View Full Version : Miles vs Bollywood

June 10, 2004, 08:52 PM
The songs in question in real audio:
<a href=http://www.banglacricket.com/games/misc/Miles.ram>Miles - Phiriye Dao</a>
<a href=http://www.banglacricket.com/games/misc/Murder.ram>Murder - Jana Jane Jana</a>

Pukur churi!

<b>Troubled waters
Miles vs Malik</b>
Harun ur Rashid

The lawsuit filed by popular rock band of the country, Miles, against Indian music director Anu Malik for alleged tunelifting has been the talk of the town in recent days. Miles filed the case with the Kolkata High Court against the Bollywood musician for 'copying the tune, breaks, fillers and arrangements' of the band's most popular number Phiriye Dao Amar Prem and using it in the soundtrack Ja Jan-e Jana for the film Murder, says a Miles press release.

'It all came to my knowledge through an SMS from a fan in Dhaka,' says Hamin Ahmed, the guitarist-vocal of the band. 'Later we received more messages and calls informing Malik's copying the whole musical arrangement of the Miles number including the specific guitar parts ditto' he claims. 'The lyrics are a shadow of ours, the tune is the same,' claims Hamin. 'Even the beat breakup, the use of guitar and filler notes are the same.'

'Justice SK Mukherjee, on hearing the petition, took prima facie cognizance of the matter and passed an interim order restraining the respondents from keeping the controversial number (Ja Jan-e Jana) on the film's original soundtrack,' says the Miles press release. 'The respondents have also been barred from manufacturing, selling, distributing or marketing any music cassette or compact disc containing the song or any other "colourable imitation" of the band Miles' said musical work.'

The writ petition was filed also against the recording label of the film Murder, Saregama India Ltd. Pratap Chatterjee sought a court order for the seizure of the entire batch of soundtrack software from the Dum Dum studio of Saregama.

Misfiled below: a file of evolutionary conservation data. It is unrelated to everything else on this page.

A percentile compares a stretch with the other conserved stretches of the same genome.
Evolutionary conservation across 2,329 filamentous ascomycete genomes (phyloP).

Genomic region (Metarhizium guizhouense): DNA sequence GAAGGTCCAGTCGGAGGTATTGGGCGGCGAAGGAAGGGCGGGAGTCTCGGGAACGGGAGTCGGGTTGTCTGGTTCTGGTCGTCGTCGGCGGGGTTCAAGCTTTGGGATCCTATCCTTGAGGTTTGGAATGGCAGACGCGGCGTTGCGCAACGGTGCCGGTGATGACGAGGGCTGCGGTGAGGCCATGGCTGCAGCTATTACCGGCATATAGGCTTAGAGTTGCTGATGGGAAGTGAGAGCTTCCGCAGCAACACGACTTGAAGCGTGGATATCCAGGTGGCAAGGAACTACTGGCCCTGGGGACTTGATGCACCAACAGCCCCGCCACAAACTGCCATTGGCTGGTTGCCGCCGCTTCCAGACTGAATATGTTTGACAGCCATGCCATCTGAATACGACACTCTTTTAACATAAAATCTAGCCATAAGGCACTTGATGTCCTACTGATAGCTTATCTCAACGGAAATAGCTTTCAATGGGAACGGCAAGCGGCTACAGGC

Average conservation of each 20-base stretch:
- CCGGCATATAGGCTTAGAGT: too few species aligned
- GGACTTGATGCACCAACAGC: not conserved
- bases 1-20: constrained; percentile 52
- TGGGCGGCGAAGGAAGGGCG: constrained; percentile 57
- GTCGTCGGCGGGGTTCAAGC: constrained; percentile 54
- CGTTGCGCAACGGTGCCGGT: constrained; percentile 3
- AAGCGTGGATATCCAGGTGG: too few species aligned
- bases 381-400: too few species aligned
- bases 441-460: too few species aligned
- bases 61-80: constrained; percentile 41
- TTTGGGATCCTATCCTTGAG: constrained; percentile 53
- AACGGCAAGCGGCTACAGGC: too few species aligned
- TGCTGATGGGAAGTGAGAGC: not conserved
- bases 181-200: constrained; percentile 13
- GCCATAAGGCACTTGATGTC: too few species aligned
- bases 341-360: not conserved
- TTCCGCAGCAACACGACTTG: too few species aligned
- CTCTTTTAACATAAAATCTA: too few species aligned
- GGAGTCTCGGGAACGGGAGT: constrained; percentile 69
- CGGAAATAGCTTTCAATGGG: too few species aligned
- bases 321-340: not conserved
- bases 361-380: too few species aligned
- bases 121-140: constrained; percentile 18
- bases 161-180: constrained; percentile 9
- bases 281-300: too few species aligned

Our Kolkata correspondent informs that Miles' allegation, as far as the Bollywood and Tollywood (West Bengal's filmi para) is concerned, has not created a stir. 'It is as if, lifting a tune from any composer is a common routine. Malik, when contacted on the cell on June 8, refused to comment simply as the matter was sub-judice.'

Meanwhile, music director Anu Malik, in an interview with The Times of India, said recently, 'I am surprised and shocked at the allegations over the songs of Murder. First, I deny that the songs were lifted illegally.' Mahesh Bhatt acquired the rights of the songs from a Pakistani singer Aamir Jalal. 'I was asked to rearrange the songs, which I did. More than this I have nothing to say,' Malik said.

Mahesh Bhatt, the director of the film, pointed out, when contacted by our Correspondent in Kolkata over the phone, that the song that Miles was complaining about had not been used in the film. However, he admitted that the rights for the tune of the song Ja Jan-e Jana which is available in the audiocassette of Murder has been bought from a Pakistani singer and not from Miles.

Shafin Ahmed, vocalist of Miles, admits that he has heard of this. He, however, does not consider this as of much concern for them. 'Our album, which contains this particular track, was released in Dhaka in 1993,' says Hamin. In India, the song appeared in the 1997 release Best of Miles Vol. 1 from the production label Asha Audio. 'Everything will be settled by the Court,' says a confident Shafin.
Source: <a href=http://www.thedailystar.net/2004/06/11/d40611140171.htm>Dailystar</a>

June 11, 2004, 09:53 AM
miles kaar thike nokol korche.. that is the question!

June 11, 2004, 11:03 PM
In BBC Bangla (Provati, 12-06-2004) , it was denied that none of the tune, breaks, fillers and arrangements of the song of Miles was copied. The bollywood director challenged Miles to prove that it is their song and complained that Miles might have copied the song from the original song from a Pakistani musician. He stated that he got those from a Pakistani musician (Ameer Jamal), who in written documents gave him permission to use those. He also stated that the tune, breaks, fillers and arrangements were recorded in 1991 first, two years before Miles (Sahfin Vocal, Manam tune) recorded the song in 1993.

He said he will produces the evidences in the High Court.

Ameer Jamal did not agree to comment. He said time will decide everything.

However, Miles lawyer and Miles itself were very confident and expected a positive outcome of their complain in the High Court (India). Due to court injunction, the song had to be removed from the album.


[Edited on 12-6-2004 by abhs]

June 13, 2004, 02:57 PM
u don't need to be any expert to see that the two songs are the same. no doubt about it. the question is, what was the pak 3rd song of 1991? did miles took it or are they real.

i think, just by common sense, that the song of miles is real?
why? no one will go to court with a stolen song. if miles has stolen it, they would not go to court.

moreover, anu malik is wellknown for his geniusness of "cut and paste"